The Business Bank of Texas Board of Directors has officially appointed Alyssa Becker to the title of Assistant Vice President — Operations. Ms. Becker has been with Business Bank of Texas for over 4 years. During her tenure with us, Alyssa has worked in lobby services and as an assistant controller.

Topics: News

Hunting in a Farmer's World

by John F. Dini

John F. Dini is a consultant and coach to hundreds of business owners, CEOs and Presidents of companies with over 11,000 hours of delivering face-to-face, personal advice to entrepreneurs. He is the author of three business books including Beating the Boomer Bust and 11 Things You Absolutely Need to Know About Selling Your Business, now in its second edition. He is a serial entrepreneur, but prefers the term “chronically unemployable.” John holds a BS in accounting from Rutgers University, and an MBA from Pepperdine University, and has six additional certifications in exit planning, business brokerage, behavioral analysis, medical practice management, facilitation and coaching. John writes numerous articles on small business topics for newspapers, magazines, and in his own blog at www.awakeat2oclock.com. He speaks frequently to business groups and national associations, and is a 15-year member of Jim Blasingame’s “Braintrust,” appearing regularly on “The Small Business Advocate,” a nationally syndicated radio program, as an expert in the issues of business ownership. His latest book, Hunting in a Farmer’s World: Celebrating the Mind of an Entrepreneur, has won recognition including “Best Business Book” at the New York Book Festival and the National Silver Medal for business books from the Independent Publishers’ Association.

Everyone in business is either a Hunter or a Farmer. The working style that fits you best isn’t really a matter of choice, nor is it determined by your job description. It is ingrained by eons of cultural evolution.

Hunters are linear. It is their nature to focus on the kill. A hunter moves towards a goal, and on reaching it begins to immediately look for another objective to accomplish. A farmer’s work is cyclical, tracking the seasons from planting to harvest. Their evolutionary traits apply to an office environment as well as the outdoors.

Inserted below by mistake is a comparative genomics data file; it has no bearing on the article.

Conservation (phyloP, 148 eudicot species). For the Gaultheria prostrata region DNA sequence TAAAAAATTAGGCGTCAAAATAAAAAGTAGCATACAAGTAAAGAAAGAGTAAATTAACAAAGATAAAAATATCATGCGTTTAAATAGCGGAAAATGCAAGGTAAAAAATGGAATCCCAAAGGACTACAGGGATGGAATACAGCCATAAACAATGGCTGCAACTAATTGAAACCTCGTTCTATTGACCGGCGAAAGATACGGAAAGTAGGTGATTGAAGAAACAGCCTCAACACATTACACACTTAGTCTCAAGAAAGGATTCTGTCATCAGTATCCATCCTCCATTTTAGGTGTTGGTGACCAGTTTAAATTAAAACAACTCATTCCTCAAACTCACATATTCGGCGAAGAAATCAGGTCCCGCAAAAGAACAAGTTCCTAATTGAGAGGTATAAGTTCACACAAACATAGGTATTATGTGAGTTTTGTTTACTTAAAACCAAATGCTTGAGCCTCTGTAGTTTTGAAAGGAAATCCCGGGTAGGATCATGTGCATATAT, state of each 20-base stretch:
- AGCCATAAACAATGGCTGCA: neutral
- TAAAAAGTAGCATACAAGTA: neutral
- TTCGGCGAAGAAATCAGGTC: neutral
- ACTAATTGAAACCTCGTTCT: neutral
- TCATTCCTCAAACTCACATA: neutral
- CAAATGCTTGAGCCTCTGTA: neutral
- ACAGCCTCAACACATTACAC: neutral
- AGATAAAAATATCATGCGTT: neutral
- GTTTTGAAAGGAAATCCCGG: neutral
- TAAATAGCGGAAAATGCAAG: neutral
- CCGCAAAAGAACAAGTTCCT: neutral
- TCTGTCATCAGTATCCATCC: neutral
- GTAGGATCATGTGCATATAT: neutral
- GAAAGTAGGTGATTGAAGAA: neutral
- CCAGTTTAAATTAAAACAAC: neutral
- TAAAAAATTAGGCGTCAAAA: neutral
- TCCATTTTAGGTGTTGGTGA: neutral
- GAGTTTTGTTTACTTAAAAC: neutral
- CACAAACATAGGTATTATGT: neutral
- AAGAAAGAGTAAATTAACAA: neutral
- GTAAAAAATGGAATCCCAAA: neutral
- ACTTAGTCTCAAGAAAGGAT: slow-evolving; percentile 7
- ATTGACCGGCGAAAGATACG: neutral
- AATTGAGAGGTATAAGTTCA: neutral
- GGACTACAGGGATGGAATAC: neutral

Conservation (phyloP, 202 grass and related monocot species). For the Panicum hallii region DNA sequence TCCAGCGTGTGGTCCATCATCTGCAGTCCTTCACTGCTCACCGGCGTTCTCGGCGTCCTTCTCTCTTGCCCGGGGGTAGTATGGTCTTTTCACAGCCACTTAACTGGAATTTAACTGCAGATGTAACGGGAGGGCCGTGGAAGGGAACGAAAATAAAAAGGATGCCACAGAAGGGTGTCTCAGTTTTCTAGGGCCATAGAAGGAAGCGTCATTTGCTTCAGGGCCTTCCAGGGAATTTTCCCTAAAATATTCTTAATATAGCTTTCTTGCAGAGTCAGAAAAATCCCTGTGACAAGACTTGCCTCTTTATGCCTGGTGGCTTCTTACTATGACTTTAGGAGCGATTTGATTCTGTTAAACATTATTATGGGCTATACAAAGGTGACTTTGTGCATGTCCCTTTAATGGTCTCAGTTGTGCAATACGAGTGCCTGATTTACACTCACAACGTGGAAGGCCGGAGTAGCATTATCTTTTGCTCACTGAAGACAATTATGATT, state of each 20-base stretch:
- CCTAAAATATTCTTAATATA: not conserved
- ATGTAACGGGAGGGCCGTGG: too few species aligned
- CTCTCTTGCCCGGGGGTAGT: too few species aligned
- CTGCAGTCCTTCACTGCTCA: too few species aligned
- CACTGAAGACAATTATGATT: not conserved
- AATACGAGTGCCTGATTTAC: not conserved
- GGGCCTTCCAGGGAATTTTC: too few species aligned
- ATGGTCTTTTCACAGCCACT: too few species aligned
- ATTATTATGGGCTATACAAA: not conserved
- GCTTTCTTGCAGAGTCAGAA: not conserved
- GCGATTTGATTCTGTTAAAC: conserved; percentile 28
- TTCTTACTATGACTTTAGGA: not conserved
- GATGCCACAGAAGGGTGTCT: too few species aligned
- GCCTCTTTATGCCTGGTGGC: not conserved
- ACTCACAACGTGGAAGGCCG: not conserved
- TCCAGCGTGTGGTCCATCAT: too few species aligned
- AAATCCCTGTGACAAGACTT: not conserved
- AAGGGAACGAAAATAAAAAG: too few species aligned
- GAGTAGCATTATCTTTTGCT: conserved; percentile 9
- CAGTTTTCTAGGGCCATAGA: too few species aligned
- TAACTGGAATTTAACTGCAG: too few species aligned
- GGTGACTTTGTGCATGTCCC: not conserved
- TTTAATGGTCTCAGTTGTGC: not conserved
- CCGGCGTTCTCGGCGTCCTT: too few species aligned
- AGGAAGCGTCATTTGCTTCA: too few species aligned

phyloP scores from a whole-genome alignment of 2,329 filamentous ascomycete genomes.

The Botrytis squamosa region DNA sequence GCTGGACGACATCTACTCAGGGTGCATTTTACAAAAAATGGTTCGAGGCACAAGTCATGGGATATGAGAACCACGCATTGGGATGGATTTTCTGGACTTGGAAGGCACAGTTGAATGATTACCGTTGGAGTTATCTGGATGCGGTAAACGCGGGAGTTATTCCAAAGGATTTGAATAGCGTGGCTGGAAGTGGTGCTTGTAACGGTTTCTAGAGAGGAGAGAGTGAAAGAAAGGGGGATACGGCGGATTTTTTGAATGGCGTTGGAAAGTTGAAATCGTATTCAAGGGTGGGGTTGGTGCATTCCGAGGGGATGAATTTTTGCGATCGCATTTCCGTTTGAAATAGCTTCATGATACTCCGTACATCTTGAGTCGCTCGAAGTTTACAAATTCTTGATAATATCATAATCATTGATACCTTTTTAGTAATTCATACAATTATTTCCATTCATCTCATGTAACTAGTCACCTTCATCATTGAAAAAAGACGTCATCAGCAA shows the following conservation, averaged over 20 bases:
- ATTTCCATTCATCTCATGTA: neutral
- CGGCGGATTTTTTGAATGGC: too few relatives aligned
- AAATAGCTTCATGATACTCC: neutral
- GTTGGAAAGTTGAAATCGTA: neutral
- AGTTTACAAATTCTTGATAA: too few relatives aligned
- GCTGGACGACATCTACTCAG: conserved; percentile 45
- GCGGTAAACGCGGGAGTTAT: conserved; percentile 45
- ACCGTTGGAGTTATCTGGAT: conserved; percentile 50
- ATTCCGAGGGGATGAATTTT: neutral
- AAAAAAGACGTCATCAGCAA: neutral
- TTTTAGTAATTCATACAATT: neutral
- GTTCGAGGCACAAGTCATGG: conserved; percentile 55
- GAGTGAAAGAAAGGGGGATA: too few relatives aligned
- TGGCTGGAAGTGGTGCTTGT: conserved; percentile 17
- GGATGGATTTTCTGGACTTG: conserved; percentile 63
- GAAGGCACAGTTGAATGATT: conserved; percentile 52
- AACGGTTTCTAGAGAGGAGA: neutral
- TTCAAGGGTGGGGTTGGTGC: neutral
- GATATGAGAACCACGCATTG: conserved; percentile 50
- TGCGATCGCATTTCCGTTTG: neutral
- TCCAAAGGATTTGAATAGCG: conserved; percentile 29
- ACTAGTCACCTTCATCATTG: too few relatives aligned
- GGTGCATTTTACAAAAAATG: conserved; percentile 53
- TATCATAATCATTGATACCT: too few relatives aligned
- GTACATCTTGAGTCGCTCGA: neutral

What You Need To Know About External Benchmarking

by Ed Lette

Business Bank of Texas

Ed Lette is founder, president and chief executive officer of Business Bank of Texas, N.A. and serves as chairman on the company’s Board of Directors. Serving as a licensed CPA since 1983, Ed’s extensive experience in the banking industry has led him to become the founding president of four national bank charters including Business Bank of Texas, N.A., and the chief financial officer of five national banks during his 45 year career. Ed serves as director of the Texas Bankers Association District 4, chairman of the Executive Advisory Council to the School of Business at Texas Lutheran University, and is a life member of the Texas Association of Business.

Is your business as profitable as it could be? Are you spending a reasonable amount considering how much you're bringing in? Could you be doing things better or more efficiently?

If you run a business, questions like these probably come to mind on a regular basis. With all the other responsibilities you're balancing, it's entirely possible for such thoughts to enter your head fleetingly and then get buried under everything else you have to do – but they shouldn't.

Topics: The Corner Office, Content Type

Asking about salary history: a thing of the past?

by Kay Oder

Insperity

Kay Oder has owned six companies, has been a resource to thousands to businesses and brought solutions to help business owners minimize risk, improve business performance and navigate today’s highly regulated and complex “business of being an employer”.

Today, Kay uses the insights gained throughout her career as a speaker, business owner and business advisor. Audiences enjoy her candid, informed perspective on HR related topics as well as her razor-sharp southern wit.

Kay is also a Certified Business Performance Advisor with Insperity, the $2.6 billion business performance solutions provider she has called home since 1993. Kay has consistently been among the company’s top producers during her 20 plus years with the organization, earning Insperity’s highest honors, including the Top Volume, Circle of Excellence and the Chairman’s Club awards.